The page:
8 Abu-Lughod, New York, Chicago, Los Angeles, 71, 77–81.

9 Kenneth T. Jackson, "The Capital of Capitalism: The New York Metropolitan Region, 1890–1940," in Anthony Sutcliffe, ed., Metropolis, 18901940 (Chicago: University of Chicago Press, 1984), 323.

10 Matthew Frye Jacobson, Whiteness of Another Color: European Immigrants and the Alchemy of Race (Cambridge, MA: Harvard University Press, 1998).

11 Jackson, "The Capital of Capitalism," 323.

12 Cited in History Task Force, Sources for the Study of Puerto Rican Migration–18791930, (New York City: Hunter College-CUNY, Centro de Estudios Puertorriqueños, 1982), 144.

13 Jackson, "The Capital of Capitalism," 321–322.

14 Beverly Silver and Giovanni Arrighi, "Polanyi's 'Double Movement': The Belle Époques of British and U.S. Hegemony Compared," Politics and Society, 31, no.2 (June, 2003), 331–334.

15 "The first phase [of the transition from British to U.S. hegemony] corresponds to the crisis of British hegemony under the impact of the Great Depression of 1873–96. In the course of the depression, great-power rivalries intensified, military-industrial complexes too powerful for Britain to control through its traditional balance-of-power policy emerged, and a systemwide financial expansion centered on Britain took off. These tendencies came to a head with the outbreak of the First World War, which marks the beginning of the second phase of the transition," namely complete hegemonic breakdown. However, "the breakdown of the old hegemonic order did not translate immediately into the emergence of a new order. The U.S.-centered world order only emerged in the third and concluding phase of the transition," which came about as a result of "the Great Depression of the 1930s, the Second World War, and the consolidation of the Soviet Empire in Eurasia." Giovanni Arrighi, Po-keung Hui, Krishnendu Ray, and Thomas Reifer, "Geopolitics and High Finance," in Giovanni Arrighi and Beverly Silver, Chaos and Governance in the World System (Minneapolis: University of Minnesota Press, 1999), 64, 66.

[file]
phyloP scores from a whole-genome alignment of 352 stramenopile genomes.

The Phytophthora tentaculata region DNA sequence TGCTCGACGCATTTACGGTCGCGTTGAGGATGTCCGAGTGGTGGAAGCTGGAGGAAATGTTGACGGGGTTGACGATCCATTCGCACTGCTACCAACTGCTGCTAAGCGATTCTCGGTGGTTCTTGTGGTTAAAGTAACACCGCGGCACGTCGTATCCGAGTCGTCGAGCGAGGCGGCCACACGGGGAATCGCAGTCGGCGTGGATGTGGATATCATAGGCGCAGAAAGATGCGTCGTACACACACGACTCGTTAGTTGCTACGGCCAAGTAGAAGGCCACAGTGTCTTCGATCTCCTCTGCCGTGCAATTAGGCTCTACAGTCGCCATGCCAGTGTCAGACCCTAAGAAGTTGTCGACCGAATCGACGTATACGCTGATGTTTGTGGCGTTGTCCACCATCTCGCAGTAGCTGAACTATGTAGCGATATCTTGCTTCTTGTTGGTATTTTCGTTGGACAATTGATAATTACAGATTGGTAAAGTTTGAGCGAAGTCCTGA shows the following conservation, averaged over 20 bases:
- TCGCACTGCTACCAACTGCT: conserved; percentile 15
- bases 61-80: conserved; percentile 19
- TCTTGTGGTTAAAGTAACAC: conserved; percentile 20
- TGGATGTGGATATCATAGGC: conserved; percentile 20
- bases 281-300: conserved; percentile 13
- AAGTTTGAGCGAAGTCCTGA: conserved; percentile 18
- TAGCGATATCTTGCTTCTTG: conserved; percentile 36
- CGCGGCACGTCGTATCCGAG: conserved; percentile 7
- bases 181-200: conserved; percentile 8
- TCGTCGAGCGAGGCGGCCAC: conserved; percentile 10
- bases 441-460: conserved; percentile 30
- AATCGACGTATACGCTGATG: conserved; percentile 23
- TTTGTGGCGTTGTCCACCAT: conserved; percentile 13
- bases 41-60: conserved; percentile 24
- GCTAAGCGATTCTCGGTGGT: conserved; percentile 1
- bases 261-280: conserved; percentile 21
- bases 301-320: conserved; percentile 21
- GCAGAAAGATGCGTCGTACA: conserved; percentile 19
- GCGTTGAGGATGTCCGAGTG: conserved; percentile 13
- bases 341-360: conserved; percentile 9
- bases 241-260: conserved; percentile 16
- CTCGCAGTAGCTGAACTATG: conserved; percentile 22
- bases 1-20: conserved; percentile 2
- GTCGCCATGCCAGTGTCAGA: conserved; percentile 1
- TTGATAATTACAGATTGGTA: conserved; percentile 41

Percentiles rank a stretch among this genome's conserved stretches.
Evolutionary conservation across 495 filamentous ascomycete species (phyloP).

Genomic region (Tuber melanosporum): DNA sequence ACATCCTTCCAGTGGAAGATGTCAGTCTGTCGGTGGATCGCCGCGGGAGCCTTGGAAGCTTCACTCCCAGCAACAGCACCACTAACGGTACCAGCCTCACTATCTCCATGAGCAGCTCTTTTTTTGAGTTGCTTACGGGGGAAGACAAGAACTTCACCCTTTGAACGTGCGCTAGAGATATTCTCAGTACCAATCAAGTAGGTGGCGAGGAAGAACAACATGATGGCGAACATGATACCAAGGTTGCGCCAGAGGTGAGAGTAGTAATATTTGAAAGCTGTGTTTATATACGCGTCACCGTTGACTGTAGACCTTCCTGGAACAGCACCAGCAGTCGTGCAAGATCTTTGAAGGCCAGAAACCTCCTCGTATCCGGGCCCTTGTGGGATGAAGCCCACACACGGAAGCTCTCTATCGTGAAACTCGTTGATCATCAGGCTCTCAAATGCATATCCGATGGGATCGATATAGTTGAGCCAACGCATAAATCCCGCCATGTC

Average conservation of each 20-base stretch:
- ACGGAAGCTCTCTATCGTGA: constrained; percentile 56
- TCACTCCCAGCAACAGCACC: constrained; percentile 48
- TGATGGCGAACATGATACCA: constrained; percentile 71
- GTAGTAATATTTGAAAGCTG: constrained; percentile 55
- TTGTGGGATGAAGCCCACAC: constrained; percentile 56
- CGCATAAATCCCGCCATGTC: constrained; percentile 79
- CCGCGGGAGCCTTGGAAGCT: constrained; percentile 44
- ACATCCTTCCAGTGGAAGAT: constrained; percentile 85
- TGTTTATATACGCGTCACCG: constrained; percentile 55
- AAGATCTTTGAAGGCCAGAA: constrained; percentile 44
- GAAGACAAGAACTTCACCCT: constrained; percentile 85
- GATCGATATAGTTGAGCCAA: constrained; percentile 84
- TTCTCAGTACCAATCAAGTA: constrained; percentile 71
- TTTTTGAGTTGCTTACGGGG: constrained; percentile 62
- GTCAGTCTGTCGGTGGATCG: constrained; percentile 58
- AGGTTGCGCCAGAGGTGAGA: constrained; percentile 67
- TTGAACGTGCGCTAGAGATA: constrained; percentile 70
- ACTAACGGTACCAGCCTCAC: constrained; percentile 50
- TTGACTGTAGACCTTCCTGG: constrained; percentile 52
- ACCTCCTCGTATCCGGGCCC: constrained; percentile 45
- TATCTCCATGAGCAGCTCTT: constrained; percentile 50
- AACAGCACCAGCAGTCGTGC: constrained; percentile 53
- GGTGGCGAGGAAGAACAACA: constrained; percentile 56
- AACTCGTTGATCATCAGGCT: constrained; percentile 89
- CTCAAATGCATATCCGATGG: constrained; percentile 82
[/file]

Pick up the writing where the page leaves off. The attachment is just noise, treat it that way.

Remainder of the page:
16 Ibid., , 69, 72–74, 78

17 Abu-Lughod, New York, Chicago, Los Angeles, 71.

18 Jackson, "The Capital of Capitalism."

19 Fernand Braudel, Civilization and Capitalism, 15th 18th Century: vol.III: The Perspective of the World (Berkeley: University of California Press, 1992), 272, emphasis in original.

20, viewed December 5, 2013;, viewed December 6, 2013.

21 Jaher, The Urban Establishment, 177.

22 Floyd S. Corbin, "Water Frontage Around New York," The New York Times, April 3, 1910,, viewed January 10, 2014.

23 Abu-Lughod, New York, Chicago, Los Angeles, 188–189.

24 Hobson, Imperialism at Sea.

25 "Inside the Brooklyn Navy Yard," 2009,, viewed January 2, 2014.

26 New York [State] Adjutant General's Office, New York in the Spanish-American War, 1898, vol.I (Albany: J.B. Lyon Company Printers, 1902), 253–254, 271, 275, 337;, viewed November 28, 2013;, viewed November 28, 2013; Spence Tucker, ed., The Encyclopedia of the Spanish-American and Philippine-American Wars (Santa Barbara, CA: ABC-CLIO, 2009), 665.

27 Kelvin Santiago-Valles, "Subject People" and Colonial Discourses: Economic Transformation and Social Disorder in Puerto Rico, 18981947 (Albany: SUNY Press, 1994), 39 and passim.

28 As a result of the War of 1898 and the concomitant imperial hubris, official U.S. government documents, corporate trademarks, and mass media publications, tended to refer to this island as "Porto Rico," albeit the name change was by no means consistent.